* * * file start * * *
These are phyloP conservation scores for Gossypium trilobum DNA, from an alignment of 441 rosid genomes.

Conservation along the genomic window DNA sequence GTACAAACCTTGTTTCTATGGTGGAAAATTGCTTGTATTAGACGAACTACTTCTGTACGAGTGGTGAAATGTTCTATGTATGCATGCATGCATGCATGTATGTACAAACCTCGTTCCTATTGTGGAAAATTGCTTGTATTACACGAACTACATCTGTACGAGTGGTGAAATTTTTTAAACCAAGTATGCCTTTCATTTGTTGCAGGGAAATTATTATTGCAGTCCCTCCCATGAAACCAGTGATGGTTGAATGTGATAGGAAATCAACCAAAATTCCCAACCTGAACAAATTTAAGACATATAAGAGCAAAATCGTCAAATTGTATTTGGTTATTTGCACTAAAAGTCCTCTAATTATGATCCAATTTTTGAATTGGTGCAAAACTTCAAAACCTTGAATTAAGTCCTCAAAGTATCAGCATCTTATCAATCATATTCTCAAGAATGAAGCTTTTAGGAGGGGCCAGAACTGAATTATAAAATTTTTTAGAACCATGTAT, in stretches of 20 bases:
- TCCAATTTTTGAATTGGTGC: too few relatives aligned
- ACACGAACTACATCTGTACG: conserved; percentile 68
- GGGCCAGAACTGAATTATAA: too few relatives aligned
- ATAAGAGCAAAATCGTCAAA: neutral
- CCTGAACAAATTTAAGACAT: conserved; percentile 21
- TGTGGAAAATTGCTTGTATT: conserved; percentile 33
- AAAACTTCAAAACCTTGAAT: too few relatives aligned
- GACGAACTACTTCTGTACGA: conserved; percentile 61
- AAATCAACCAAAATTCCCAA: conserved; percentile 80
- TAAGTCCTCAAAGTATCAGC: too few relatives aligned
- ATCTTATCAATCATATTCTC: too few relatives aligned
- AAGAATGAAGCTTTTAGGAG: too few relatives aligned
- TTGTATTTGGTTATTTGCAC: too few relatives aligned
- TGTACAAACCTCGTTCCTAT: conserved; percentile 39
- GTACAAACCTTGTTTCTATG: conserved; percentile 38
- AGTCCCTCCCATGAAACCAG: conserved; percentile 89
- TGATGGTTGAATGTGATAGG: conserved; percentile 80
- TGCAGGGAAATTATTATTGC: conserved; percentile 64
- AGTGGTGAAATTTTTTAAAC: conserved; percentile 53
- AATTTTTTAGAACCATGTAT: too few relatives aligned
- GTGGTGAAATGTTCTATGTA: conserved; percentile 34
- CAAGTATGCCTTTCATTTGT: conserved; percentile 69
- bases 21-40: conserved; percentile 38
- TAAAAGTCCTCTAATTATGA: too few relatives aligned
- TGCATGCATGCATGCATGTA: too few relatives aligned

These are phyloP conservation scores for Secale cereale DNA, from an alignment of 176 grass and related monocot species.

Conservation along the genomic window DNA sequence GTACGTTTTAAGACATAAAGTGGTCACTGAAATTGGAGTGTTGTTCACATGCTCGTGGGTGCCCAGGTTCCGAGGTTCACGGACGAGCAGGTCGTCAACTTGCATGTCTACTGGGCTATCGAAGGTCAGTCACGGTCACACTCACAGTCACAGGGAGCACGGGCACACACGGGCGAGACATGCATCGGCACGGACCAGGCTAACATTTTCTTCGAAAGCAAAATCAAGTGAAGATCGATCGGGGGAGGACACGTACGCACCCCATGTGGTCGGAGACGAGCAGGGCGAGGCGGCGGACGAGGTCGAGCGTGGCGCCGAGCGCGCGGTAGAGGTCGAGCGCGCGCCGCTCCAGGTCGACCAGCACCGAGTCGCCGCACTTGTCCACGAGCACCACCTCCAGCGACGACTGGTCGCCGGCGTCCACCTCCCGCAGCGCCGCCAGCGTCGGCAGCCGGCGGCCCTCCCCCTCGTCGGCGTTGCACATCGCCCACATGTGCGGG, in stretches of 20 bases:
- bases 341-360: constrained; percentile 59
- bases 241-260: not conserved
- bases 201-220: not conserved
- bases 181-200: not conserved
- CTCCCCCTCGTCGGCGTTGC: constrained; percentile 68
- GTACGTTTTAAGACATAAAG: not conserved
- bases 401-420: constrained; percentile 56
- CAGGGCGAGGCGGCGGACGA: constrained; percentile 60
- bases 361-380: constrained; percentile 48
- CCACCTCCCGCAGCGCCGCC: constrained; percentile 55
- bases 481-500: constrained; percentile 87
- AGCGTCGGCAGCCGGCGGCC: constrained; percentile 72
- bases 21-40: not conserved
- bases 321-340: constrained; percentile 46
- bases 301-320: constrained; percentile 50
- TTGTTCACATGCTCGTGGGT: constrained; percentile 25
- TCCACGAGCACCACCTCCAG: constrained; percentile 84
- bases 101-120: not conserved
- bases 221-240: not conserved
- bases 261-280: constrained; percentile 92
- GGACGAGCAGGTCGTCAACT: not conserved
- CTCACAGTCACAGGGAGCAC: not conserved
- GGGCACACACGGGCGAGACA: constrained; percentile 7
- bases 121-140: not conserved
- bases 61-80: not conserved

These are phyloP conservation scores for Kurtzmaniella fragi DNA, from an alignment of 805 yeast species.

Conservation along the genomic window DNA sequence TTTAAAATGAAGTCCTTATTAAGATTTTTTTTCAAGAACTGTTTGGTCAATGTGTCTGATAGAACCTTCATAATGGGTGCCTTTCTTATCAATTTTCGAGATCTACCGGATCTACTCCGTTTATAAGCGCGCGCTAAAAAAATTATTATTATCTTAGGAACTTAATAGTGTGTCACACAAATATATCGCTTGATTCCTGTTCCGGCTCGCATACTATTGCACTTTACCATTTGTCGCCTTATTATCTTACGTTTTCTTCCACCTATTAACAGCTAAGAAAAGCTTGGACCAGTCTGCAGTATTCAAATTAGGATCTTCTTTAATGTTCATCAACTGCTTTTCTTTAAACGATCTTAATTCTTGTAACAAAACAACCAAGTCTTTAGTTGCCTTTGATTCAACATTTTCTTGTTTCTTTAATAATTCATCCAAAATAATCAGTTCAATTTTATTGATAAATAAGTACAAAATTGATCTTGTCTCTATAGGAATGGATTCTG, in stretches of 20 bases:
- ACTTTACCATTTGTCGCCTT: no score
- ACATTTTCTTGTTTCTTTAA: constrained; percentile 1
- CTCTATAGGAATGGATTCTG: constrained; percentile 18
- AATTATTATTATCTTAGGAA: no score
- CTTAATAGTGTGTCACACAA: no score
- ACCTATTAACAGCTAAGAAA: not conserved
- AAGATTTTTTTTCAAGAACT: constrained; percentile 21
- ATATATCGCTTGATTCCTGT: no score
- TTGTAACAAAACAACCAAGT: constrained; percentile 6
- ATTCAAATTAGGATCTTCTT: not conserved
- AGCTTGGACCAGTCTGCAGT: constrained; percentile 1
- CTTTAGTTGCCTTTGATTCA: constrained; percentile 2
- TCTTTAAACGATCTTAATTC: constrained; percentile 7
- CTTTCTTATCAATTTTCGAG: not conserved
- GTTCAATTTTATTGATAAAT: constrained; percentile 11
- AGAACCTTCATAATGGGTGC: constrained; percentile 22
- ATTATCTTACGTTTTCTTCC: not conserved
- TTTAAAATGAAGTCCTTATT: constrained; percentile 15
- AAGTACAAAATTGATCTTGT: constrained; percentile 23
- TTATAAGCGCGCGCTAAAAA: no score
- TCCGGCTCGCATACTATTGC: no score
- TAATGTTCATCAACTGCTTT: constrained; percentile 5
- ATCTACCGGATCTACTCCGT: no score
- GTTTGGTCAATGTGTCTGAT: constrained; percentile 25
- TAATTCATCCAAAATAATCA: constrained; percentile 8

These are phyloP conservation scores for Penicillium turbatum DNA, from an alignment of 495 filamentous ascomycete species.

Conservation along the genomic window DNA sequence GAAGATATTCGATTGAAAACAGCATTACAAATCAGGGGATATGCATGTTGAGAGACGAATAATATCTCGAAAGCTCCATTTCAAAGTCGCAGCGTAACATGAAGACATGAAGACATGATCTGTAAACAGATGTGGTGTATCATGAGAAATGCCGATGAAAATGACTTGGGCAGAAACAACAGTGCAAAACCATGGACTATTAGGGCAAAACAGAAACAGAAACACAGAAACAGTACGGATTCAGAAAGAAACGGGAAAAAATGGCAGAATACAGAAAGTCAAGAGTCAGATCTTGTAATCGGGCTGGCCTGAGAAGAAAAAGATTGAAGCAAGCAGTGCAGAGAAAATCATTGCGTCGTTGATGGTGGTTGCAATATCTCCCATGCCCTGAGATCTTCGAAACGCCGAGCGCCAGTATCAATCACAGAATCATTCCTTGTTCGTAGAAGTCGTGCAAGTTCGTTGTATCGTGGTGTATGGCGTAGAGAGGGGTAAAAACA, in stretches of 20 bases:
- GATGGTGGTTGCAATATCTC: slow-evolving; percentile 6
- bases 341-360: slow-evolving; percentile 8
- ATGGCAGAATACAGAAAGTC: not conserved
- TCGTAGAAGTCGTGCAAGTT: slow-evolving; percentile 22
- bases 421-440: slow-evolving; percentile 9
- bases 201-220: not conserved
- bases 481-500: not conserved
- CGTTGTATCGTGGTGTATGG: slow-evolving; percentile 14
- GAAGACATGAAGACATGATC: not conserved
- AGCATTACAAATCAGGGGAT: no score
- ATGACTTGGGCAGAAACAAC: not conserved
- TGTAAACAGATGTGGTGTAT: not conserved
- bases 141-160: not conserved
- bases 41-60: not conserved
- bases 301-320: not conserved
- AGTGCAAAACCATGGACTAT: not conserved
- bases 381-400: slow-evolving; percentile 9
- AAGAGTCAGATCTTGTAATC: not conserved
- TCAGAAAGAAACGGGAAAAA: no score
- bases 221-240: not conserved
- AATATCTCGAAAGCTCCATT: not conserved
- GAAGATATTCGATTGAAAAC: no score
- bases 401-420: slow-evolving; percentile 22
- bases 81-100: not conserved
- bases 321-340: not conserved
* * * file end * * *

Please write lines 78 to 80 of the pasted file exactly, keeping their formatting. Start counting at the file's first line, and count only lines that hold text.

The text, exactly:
- TAATGTTCATCAACTGCTTT: constrained; percentile 5
- ATCTACCGGATCTACTCCGT: no score
- GTTTGGTCAATGTGTCTGAT: constrained; percentile 25